General mn-type image filter

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These filters are electrical wave filters designed using the image method. They are an invention of Otto Zobel at AT&T Corp.. [1] They are a generalisation of the m-type filter in that a transform is applied that modifies the transfer function while keeping the image impedance unchanged. For filters that have only one stopband there is no distinction with the m-type filter. However, for a filter that has multiple stopbands, there is the possibility that the form of the transfer function in each stopband can be different. For instance, it may be required to filter one band with the sharpest possible cut-off, but in another to minimise phase distortion while still achieving some attenuation. If the form is identical at each transition from passband to stopband the filter will be the same as an m-type filter (k-type filter in the limiting case of m=1). If they are different, then the general case described here pertains.

Image impedance is a concept used in electronic network design and analysis and most especially in filter design. The term image impedance applies to the impedance seen looking into a port of a network. Usually a two-port network is implied but the concept can be extended to networks with more than two ports. The definition of image impedance for a two-port network is the impedance, Zi 1, seen looking into port 1 when port 2 is terminated with the image impedance, Zi 2, for port 2. In general, the image impedances of ports 1 and 2 will not be equal unless the network is symmetrical with respect to the ports.

Stopband

A stopband is a band of frequencies, between specified limits, through which a circuit, such as a filter or telephone circuit, does not allow signals to pass, or the attenuation is above the required stopband attenuation level. Depending on application, the required attenuation within the stopband may typically be a value between 20 and 120 dB higher than the nominal passband attenuation, which often is 0 dB.

Contents

The k-type filter acts as a prototype for producing the general mn designs. For any given desired bandform there are two classes of mn transformation that can be applied, namely, the mid-series and mid-shunt derived sections; this terminology being more fully explained in the m-derived filter article. Another feature of m-type filters that also applies in the general case is that a half section will have the original k-type image impedance on one side only. The other port will present a new image impedance. The two transformations have equivalent transfer functions but different image impedances and circuit topology.

Prototype filter

Prototype filters are electronic filter designs that are used as a template to produce a modified filter design for a particular application. They are an example of a nondimensionalised design from which the desired filter can be scaled or transformed. They are most often seen in regard to electronic filters and especially linear analogue passive filters. However, in principle, the method can be applied to any kind of linear filter or signal processing, including mechanical, acoustic and optical filters.

m-derived filters or m-type filters are a type of electronic filter designed using the image method. They were invented by Otto Zobel in the early 1920s. This filter type was originally intended for use with telephone multiplexing and was an improvement on the existing constant k type filter. The main problem being addressed was the need to achieve a better match of the filter into the terminating impedances. In general, all filters designed by the image method fail to give an exact match, but the m-type filter is a big improvement with suitable choice of the parameter m. The m-type filter section has a further advantage in that there is a rapid transition from the cut-off frequency of the pass band to a pole of attenuation just inside the stop band. Despite these advantages, there is a drawback with m-type filters; at frequencies past the pole of attenuation, the response starts to rise again, and m-types have poor stop band rejection. For this reason, filters designed using m-type sections are often designed as composite filters with a mixture of k-type and m-type sections and different values of m at different points to get the optimum performance from both types.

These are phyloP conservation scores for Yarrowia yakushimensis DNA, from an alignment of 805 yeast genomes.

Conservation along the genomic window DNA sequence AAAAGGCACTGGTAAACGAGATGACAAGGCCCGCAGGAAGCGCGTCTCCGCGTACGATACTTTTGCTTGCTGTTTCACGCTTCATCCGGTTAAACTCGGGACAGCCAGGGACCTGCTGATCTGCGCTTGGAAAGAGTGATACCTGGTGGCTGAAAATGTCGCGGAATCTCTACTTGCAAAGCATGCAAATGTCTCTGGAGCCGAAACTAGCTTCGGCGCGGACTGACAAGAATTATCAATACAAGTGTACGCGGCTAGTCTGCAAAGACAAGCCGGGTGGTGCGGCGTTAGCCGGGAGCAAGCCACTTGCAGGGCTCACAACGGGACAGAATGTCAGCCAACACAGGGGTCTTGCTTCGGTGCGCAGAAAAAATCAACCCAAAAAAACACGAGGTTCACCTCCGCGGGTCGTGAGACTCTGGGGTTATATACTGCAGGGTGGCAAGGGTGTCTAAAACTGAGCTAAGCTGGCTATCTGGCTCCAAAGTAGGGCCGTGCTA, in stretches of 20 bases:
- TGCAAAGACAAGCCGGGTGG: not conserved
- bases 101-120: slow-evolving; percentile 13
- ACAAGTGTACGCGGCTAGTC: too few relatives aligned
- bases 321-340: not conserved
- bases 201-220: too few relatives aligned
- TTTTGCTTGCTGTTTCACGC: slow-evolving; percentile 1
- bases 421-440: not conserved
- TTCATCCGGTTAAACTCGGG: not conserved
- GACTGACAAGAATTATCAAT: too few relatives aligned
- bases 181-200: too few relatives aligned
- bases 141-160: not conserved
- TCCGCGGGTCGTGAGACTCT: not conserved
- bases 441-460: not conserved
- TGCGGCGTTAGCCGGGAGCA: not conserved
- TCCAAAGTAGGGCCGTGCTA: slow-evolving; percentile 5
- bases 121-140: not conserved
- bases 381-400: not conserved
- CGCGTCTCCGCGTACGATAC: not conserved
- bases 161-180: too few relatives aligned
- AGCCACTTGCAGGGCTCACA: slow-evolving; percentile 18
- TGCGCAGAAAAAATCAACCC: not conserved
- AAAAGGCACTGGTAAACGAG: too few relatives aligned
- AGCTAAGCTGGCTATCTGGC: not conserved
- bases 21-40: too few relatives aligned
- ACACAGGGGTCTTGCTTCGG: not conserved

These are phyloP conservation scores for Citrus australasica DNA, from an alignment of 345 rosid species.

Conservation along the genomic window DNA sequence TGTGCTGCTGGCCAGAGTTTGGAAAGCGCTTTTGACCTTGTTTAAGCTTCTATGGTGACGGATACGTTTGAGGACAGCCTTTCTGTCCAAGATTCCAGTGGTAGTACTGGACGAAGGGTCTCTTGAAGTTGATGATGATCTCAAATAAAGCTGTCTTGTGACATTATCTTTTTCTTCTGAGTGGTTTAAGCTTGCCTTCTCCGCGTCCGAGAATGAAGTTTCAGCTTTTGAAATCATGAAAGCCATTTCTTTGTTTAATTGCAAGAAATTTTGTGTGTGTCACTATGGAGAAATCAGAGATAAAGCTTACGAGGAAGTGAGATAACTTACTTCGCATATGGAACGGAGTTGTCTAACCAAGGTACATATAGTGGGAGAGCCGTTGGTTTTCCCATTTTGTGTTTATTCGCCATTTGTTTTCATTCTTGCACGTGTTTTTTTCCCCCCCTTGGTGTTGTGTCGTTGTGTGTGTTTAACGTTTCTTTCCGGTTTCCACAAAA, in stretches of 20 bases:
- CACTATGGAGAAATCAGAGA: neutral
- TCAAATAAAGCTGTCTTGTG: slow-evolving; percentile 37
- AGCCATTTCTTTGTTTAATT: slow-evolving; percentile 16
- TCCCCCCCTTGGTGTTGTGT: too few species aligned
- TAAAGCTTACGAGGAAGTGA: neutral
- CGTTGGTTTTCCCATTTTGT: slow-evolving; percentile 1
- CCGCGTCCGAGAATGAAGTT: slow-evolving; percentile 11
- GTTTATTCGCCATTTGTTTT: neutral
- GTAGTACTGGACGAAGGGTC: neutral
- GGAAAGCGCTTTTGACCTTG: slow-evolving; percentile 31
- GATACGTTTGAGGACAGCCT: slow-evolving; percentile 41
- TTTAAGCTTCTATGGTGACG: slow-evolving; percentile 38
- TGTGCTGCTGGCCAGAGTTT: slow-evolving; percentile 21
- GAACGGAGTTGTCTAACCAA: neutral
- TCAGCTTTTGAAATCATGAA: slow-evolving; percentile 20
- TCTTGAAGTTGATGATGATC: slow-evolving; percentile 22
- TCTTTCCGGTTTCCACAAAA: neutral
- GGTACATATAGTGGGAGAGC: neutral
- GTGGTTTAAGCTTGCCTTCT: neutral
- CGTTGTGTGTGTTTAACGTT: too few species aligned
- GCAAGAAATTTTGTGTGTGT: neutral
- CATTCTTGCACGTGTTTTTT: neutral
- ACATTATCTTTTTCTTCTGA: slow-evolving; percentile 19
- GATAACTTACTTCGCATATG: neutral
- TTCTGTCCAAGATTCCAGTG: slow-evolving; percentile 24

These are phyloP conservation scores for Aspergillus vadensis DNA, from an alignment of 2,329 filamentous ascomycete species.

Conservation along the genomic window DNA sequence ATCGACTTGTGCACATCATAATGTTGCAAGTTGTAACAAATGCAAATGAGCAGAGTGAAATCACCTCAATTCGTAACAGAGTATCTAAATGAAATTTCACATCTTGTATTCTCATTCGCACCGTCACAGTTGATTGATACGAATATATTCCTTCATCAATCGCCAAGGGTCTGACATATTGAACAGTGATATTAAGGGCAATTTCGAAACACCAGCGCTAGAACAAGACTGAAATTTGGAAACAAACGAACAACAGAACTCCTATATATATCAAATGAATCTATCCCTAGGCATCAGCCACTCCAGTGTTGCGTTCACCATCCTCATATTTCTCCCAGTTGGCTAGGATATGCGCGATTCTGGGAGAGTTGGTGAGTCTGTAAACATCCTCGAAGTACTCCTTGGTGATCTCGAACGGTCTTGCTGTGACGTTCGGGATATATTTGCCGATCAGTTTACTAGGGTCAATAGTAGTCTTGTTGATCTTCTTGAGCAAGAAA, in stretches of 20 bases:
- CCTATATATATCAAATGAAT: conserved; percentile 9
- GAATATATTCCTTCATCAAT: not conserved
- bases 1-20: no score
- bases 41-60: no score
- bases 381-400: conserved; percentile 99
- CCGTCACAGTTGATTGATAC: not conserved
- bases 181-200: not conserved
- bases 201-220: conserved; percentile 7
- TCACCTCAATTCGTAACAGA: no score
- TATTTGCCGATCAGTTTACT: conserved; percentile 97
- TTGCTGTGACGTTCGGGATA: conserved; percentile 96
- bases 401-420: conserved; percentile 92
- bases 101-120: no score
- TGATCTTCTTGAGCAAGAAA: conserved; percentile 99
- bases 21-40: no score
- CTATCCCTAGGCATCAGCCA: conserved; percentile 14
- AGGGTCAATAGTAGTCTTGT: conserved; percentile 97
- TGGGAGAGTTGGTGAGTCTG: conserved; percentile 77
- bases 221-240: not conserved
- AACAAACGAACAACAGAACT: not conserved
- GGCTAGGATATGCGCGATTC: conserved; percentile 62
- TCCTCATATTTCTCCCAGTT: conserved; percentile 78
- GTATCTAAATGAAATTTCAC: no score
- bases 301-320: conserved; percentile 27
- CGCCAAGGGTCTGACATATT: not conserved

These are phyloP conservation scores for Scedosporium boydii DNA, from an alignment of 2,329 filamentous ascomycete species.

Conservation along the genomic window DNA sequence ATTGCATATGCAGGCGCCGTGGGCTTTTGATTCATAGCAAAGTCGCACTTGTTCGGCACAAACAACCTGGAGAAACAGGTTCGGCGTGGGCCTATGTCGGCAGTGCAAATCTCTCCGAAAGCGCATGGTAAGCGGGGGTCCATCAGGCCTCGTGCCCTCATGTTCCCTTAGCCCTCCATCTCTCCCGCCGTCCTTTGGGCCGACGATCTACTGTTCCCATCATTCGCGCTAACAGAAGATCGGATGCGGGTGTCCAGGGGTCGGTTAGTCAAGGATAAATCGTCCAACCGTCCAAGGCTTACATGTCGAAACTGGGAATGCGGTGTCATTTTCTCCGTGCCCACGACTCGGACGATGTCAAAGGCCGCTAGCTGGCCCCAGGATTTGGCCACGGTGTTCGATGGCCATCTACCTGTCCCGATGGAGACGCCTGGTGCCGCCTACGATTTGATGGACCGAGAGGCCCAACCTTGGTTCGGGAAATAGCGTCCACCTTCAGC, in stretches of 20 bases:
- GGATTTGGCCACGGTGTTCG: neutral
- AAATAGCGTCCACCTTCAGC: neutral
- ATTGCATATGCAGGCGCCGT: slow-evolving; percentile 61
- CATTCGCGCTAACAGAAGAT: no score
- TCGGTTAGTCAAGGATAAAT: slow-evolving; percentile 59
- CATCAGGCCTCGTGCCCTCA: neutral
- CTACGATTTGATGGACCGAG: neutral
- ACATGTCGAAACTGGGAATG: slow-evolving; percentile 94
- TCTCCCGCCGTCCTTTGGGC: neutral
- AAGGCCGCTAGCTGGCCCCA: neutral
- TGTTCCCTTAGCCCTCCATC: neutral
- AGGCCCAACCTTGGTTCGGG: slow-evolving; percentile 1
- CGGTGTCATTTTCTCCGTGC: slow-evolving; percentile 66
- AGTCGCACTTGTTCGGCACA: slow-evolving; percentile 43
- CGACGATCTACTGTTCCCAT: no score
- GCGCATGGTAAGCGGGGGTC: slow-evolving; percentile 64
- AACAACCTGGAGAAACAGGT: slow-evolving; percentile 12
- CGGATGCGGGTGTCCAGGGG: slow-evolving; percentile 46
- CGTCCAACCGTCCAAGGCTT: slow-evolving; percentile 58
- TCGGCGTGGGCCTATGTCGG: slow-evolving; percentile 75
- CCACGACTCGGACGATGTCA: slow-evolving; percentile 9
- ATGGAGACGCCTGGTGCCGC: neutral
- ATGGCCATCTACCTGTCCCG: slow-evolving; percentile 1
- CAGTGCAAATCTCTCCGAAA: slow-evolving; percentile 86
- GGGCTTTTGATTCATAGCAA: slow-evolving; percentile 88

Bandform diagram showing frequency response of a general image filter. The oc are the critical frequencies (the frequency where cut-off begins) and the o[?] are the poles of attenuation in the stop bands. Image filter bandform terminology.svg
Bandform diagram showing frequency response of a general image filter. The ωc are the critical frequencies (the frequency where cut-off begins) and the ω are the poles of attenuation in the stop bands.
Parts of this article or section rely on the reader's knowledge of the complex impedance representation of capacitors and inductors and on knowledge of the frequency domain representation of signals.

Mid-series multiple stopband

Image filter sections 1.svg

If Z and Y are the series impedance and shunt admittance of a constant k half section and;

where Z1, Z2 etc are a cascade of antiresonators,

the transformed series impedance for a mid-series derived filter becomes;

Where the mn are arbitrary positive coefficients. For an invariant image impedance ZiT and invariant bandform (that is, invariant cut-off frequencies ωc) the transformed shunt admittance, expressed in terms of Zmn, is given by;

where and is a constant by definition. When the mn are all equal this reduces to the expression for an m-type filter and where they are all equal to one it reduces further to the k-type filter.
2-bandstop mid-series derived m1, m2 filter half-section Series derived multi-stop mn type filter.svg